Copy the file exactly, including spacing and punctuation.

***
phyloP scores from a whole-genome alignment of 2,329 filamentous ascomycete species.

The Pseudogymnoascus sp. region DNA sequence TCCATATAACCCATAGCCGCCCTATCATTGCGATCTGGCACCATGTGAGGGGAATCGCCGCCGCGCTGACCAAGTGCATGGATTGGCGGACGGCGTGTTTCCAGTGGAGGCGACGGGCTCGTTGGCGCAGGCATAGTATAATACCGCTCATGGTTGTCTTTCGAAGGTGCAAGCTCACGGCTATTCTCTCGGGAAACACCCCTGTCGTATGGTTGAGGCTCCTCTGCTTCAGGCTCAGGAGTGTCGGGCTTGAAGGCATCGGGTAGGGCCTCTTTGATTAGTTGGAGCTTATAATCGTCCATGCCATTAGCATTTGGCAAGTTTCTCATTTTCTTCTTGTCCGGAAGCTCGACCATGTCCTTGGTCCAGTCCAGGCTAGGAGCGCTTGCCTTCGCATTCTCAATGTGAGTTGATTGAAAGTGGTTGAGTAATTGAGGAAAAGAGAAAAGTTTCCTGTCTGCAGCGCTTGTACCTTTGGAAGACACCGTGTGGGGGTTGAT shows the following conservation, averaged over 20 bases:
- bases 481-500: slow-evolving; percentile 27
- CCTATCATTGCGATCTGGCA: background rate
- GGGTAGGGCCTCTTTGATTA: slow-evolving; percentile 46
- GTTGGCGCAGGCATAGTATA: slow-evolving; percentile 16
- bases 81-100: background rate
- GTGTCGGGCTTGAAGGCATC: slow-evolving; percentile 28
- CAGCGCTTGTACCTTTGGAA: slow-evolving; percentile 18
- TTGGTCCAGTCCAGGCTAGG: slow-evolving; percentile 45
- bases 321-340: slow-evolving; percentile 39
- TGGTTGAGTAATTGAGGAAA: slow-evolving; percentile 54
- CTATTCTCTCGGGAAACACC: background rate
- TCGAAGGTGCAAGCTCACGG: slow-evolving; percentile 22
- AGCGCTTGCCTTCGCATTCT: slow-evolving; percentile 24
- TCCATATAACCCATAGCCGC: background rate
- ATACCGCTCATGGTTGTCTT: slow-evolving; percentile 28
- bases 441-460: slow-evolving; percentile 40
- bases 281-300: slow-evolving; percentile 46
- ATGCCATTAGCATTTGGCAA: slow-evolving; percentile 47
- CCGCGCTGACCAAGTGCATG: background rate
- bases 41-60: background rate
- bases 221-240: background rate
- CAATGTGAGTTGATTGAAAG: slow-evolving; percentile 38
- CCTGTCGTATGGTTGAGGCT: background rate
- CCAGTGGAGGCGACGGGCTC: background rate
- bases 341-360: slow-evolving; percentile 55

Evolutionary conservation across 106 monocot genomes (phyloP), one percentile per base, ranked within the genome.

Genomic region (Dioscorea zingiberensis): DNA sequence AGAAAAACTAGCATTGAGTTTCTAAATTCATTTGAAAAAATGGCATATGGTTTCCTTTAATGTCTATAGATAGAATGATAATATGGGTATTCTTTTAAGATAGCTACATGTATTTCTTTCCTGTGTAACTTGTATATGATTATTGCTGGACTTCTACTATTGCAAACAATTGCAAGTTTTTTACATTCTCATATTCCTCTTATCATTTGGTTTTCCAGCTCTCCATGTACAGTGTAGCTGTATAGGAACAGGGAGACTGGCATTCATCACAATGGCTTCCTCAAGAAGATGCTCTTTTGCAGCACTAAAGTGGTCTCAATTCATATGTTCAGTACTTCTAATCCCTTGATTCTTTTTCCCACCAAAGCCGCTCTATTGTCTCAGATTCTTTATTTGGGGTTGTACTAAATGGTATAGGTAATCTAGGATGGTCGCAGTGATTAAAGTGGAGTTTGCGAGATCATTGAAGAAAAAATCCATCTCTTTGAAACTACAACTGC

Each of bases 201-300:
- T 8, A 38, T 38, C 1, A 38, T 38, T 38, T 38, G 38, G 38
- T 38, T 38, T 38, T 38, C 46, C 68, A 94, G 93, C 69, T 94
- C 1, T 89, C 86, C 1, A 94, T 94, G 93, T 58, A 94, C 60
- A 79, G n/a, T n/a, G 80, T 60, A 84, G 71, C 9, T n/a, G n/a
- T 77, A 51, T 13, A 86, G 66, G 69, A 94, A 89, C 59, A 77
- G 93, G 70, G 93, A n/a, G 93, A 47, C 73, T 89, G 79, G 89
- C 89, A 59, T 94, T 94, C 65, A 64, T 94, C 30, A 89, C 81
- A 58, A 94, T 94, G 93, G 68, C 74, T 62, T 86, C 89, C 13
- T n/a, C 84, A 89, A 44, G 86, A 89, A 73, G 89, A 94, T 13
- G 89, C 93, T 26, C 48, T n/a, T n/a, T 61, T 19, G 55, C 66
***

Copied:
phyloP scores from a whole-genome alignment of 2,329 filamentous ascomycete species.

The Pseudogymnoascus sp. region DNA sequence TCCATATAACCCATAGCCGCCCTATCATTGCGATCTGGCACCATGTGAGGGGAATCGCCGCCGCGCTGACCAAGTGCATGGATTGGCGGACGGCGTGTTTCCAGTGGAGGCGACGGGCTCGTTGGCGCAGGCATAGTATAATACCGCTCATGGTTGTCTTTCGAAGGTGCAAGCTCACGGCTATTCTCTCGGGAAACACCCCTGTCGTATGGTTGAGGCTCCTCTGCTTCAGGCTCAGGAGTGTCGGGCTTGAAGGCATCGGGTAGGGCCTCTTTGATTAGTTGGAGCTTATAATCGTCCATGCCATTAGCATTTGGCAAGTTTCTCATTTTCTTCTTGTCCGGAAGCTCGACCATGTCCTTGGTCCAGTCCAGGCTAGGAGCGCTTGCCTTCGCATTCTCAATGTGAGTTGATTGAAAGTGGTTGAGTAATTGAGGAAAAGAGAAAAGTTTCCTGTCTGCAGCGCTTGTACCTTTGGAAGACACCGTGTGGGGGTTGAT shows the following conservation, averaged over 20 bases:
- bases 481-500: slow-evolving; percentile 27
- CCTATCATTGCGATCTGGCA: background rate
- GGGTAGGGCCTCTTTGATTA: slow-evolving; percentile 46
- GTTGGCGCAGGCATAGTATA: slow-evolving; percentile 16
- bases 81-100: background rate
- GTGTCGGGCTTGAAGGCATC: slow-evolving; percentile 28
- CAGCGCTTGTACCTTTGGAA: slow-evolving; percentile 18
- TTGGTCCAGTCCAGGCTAGG: slow-evolving; percentile 45
- bases 321-340: slow-evolving; percentile 39
- TGGTTGAGTAATTGAGGAAA: slow-evolving; percentile 54
- CTATTCTCTCGGGAAACACC: background rate
- TCGAAGGTGCAAGCTCACGG: slow-evolving; percentile 22
- AGCGCTTGCCTTCGCATTCT: slow-evolving; percentile 24
- TCCATATAACCCATAGCCGC: background rate
- ATACCGCTCATGGTTGTCTT: slow-evolving; percentile 28
- bases 441-460: slow-evolving; percentile 40
- bases 281-300: slow-evolving; percentile 46
- ATGCCATTAGCATTTGGCAA: slow-evolving; percentile 47
- CCGCGCTGACCAAGTGCATG: background rate
- bases 41-60: background rate
- bases 221-240: background rate
- CAATGTGAGTTGATTGAAAG: slow-evolving; percentile 38
- CCTGTCGTATGGTTGAGGCT: background rate
- CCAGTGGAGGCGACGGGCTC: background rate
- bases 341-360: slow-evolving; percentile 55

Evolutionary conservation across 106 monocot genomes (phyloP), one percentile per base, ranked within the genome.

Genomic region (Dioscorea zingiberensis): DNA sequence AGAAAAACTAGCATTGAGTTTCTAAATTCATTTGAAAAAATGGCATATGGTTTCCTTTAATGTCTATAGATAGAATGATAATATGGGTATTCTTTTAAGATAGCTACATGTATTTCTTTCCTGTGTAACTTGTATATGATTATTGCTGGACTTCTACTATTGCAAACAATTGCAAGTTTTTTACATTCTCATATTCCTCTTATCATTTGGTTTTCCAGCTCTCCATGTACAGTGTAGCTGTATAGGAACAGGGAGACTGGCATTCATCACAATGGCTTCCTCAAGAAGATGCTCTTTTGCAGCACTAAAGTGGTCTCAATTCATATGTTCAGTACTTCTAATCCCTTGATTCTTTTTCCCACCAAAGCCGCTCTATTGTCTCAGATTCTTTATTTGGGGTTGTACTAAATGGTATAGGTAATCTAGGATGGTCGCAGTGATTAAAGTGGAGTTTGCGAGATCATTGAAGAAAAAATCCATCTCTTTGAAACTACAACTGC

Each of bases 201-300:
- T 8, A 38, T 38, C 1, A 38, T 38, T 38, T 38, G 38, G 38
- T 38, T 38, T 38, T 38, C 46, C 68, A 94, G 93, C 69, T 94
- C 1, T 89, C 86, C 1, A 94, T 94, G 93, T 58, A 94, C 60
- A 79, G n/a, T n/a, G 80, T 60, A 84, G 71, C 9, T n/a, G n/a
- T 77, A 51, T 13, A 86, G 66, G 69, A 94, A 89, C 59, A 77
- G 93, G 70, G 93, A n/a, G 93, A 47, C 73, T 89, G 79, G 89
- C 89, A 59, T 94, T 94, C 65, A 64, T 94, C 30, A 89, C 81
- A 58, A 94, T 94, G 93, G 68, C 74, T 62, T 86, C 89, C 13
- T n/a, C 84, A 89, A 44, G 86, A 89, A 73, G 89, A 94, T 13
- G 89, C 93, T 26, C 48, T n/a, T n/a, T 61, T 19, G 55, C 66